TRAVERSE CITY — Don't be fooled by the one-day stretch of relatively balmy weather Saturday — lake-effect snow, subzero temperatures and even-colder wind chills are poised to freeze Traverse City residents in their boots.
Saturday's temperatures should reach three degrees above normal, or 31 degrees, before plunging to bone-chilling levels early next week, said Tim Locker, a meteorologist with the National Weather Service office in Gaylord.
Locker said lows in the negative single-digits, combined with 25 mph wind gusts should dip wind chills to minus-20 and minus-30 on Monday and Tuesday mornings, respectively. He said highs should only reach 4 and 6 degrees.
The bad news doesn't stop there; Locker said westerly winds will whip over Lake Michigan and Grand Traverse Bay, and that means lake-effect snow is highly likely.
"It's going to be cold and windy," he said.
Wind chill is a measurement of the effect of wind and cold on exposed skin. Locker said skin exposed in a minus-19 wind chill can freeze in 30 minutes.
"The higher the wind, it draws heat from the body quicker, reduces skin temperature and if it keeps going it reduces body temperature," he said.
Recent bitterly cold temperatures brought record numbers of Traverse City's homeless into night shelters run by Safe Harbor, a volunteer church effort. Ryan Hannon, a street outreach coordinator for Goodwill Industries of Northern Michigan, said last year the shelters housed an average of 45 homeless each night.
On Thursday, the Presbyterian Church on Westminster Road housed 74.
"We were averaging a number in the high-60s the last few days before that," Hannon said. "The most we had a couple weeks ago was 76 one night. We haven't had this many before."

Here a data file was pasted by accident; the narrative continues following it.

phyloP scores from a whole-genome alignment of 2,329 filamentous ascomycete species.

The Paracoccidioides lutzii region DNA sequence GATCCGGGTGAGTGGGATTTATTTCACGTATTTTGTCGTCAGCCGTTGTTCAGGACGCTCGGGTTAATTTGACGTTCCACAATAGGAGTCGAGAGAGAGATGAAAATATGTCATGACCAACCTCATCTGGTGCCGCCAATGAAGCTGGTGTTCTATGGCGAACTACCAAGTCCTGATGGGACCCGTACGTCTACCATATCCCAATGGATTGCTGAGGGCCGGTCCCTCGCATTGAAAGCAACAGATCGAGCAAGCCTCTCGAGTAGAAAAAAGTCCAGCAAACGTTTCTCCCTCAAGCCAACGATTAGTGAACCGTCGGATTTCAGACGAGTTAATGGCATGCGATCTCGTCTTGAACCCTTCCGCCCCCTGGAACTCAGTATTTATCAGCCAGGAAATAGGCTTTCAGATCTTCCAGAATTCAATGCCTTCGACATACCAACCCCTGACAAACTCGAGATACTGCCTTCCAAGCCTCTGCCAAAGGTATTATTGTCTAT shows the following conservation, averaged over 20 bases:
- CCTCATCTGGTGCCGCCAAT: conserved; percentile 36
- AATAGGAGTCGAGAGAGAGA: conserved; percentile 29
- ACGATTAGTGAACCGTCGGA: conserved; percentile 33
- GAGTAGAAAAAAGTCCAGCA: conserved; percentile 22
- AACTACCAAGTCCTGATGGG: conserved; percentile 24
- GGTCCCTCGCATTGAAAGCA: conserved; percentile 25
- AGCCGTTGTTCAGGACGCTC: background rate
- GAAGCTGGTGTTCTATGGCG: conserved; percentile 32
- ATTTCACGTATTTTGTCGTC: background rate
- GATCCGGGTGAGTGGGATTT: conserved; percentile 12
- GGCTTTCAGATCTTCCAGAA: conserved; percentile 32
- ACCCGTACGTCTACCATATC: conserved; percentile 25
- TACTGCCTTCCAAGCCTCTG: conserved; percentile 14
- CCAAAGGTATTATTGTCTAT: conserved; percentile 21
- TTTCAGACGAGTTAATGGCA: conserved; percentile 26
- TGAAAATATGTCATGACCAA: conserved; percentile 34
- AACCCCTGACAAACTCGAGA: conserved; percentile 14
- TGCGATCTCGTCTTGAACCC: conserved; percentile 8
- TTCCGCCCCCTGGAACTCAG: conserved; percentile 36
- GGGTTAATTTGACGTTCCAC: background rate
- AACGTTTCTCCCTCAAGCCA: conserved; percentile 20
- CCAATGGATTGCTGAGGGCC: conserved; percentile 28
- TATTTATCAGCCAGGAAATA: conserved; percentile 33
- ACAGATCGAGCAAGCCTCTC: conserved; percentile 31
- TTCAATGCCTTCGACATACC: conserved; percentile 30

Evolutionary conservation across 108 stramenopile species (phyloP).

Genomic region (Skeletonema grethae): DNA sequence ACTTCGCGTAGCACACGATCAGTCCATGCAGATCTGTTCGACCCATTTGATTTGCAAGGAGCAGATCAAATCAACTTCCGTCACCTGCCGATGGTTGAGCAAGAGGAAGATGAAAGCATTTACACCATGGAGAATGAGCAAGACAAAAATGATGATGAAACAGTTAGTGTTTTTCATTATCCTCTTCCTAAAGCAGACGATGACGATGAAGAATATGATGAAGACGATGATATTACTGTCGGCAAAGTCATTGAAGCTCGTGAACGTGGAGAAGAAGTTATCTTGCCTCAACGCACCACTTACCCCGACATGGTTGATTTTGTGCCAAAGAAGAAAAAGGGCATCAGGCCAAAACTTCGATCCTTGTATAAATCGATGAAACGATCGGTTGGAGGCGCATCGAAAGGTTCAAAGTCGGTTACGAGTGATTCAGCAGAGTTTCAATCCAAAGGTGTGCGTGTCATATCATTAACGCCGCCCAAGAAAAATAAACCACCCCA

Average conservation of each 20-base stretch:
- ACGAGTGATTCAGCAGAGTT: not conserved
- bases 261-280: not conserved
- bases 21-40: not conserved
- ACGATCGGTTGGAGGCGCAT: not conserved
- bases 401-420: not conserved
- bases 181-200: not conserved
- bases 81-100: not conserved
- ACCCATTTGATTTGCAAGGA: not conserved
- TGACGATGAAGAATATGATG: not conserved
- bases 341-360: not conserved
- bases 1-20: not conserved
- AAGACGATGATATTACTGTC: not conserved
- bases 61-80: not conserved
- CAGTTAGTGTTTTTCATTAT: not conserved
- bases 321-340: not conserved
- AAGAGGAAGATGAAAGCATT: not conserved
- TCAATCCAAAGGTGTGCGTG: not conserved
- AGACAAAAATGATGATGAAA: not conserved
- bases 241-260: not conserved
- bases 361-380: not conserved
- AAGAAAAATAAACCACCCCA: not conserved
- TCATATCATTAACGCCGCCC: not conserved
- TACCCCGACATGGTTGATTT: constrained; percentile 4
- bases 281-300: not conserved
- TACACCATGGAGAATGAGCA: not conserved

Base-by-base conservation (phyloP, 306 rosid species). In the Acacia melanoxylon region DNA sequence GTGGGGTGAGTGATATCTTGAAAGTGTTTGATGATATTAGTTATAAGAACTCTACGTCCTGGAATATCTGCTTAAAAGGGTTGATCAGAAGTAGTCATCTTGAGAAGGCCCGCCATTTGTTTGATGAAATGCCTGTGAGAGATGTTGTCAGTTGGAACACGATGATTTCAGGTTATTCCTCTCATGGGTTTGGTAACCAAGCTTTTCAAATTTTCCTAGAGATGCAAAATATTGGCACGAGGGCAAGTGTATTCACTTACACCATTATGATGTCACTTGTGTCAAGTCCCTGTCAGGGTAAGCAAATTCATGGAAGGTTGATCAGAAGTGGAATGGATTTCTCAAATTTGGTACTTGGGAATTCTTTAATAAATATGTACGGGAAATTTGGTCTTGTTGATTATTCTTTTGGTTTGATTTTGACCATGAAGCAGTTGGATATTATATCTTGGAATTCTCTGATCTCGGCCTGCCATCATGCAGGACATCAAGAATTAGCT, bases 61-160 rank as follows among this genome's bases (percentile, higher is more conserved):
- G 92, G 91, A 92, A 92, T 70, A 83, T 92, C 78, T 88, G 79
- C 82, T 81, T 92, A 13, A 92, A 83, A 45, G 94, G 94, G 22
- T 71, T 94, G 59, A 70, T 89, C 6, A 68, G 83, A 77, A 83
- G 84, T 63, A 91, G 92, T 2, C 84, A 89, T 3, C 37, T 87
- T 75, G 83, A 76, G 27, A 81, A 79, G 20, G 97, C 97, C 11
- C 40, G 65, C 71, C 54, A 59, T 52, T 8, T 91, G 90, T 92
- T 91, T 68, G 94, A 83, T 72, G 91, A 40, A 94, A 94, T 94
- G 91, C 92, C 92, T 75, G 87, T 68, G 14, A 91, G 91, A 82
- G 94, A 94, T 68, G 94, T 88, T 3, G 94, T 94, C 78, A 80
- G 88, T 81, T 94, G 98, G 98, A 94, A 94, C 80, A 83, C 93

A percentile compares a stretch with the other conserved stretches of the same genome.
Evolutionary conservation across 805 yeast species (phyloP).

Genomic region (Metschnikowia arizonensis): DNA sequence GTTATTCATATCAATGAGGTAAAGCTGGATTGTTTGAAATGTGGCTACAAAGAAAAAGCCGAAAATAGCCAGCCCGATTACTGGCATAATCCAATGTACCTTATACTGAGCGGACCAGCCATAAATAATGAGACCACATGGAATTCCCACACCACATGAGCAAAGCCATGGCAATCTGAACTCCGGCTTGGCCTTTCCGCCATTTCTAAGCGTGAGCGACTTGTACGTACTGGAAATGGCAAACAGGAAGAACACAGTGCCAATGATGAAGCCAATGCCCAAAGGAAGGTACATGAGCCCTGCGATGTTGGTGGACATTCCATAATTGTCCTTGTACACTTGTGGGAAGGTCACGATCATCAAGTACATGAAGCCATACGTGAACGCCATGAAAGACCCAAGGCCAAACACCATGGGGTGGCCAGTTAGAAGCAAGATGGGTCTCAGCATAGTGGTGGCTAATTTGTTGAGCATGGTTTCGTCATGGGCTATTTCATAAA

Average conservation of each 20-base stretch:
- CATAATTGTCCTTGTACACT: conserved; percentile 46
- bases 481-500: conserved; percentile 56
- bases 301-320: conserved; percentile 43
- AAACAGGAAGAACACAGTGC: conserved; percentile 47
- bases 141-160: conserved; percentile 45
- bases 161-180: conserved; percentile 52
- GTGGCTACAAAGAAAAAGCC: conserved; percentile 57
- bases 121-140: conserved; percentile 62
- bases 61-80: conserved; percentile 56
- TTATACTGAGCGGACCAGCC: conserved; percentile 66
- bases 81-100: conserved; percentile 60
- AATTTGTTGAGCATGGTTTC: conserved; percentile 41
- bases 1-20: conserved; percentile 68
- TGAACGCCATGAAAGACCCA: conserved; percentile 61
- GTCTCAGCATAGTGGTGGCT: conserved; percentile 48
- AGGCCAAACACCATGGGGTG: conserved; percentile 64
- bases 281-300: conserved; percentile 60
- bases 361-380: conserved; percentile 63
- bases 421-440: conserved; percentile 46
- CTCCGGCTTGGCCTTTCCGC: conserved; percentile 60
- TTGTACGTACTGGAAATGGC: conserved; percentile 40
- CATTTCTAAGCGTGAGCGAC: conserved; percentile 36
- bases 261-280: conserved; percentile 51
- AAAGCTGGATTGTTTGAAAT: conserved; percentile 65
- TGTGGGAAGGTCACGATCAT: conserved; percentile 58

Hannon said Safe Harbor churches won't turn homeless away, but the recent influx may mean some will have to sleep on the floor. He said there's always a need for hand warmers, winter hats and gloves, long underwear and winter boots. Donations can be made directly at the Goodwill Inn on Keystone Road.
Low temperatures also pose increased risks for the Grand Traverse area's senior citizens.
Lori Wells, Traverse City Senior Center's deputy director, said her staff received several recent calls from seniors who let furnace problems go unaddressed for weeks. She said seniors shouldn't hesitate to reach out to the senior center or Grand Traverse County's Commission on Aging.
"We have a fund to help seniors pay for unmet needs," she said.
Wells said seniors should avoid shoveling driveways and be mindful about outdoor pets in excessively cold weather.
Locker said a southern dip by the jet stream is bringing low temperatures in the form of cold Arctic air over northern lower Michigan. He said temperatures should bounce back into the more-normal upper 20s late next week.
"The national Climate Prediction Center is predicting a colder-than-normal January, but a normal February and March," Locker said.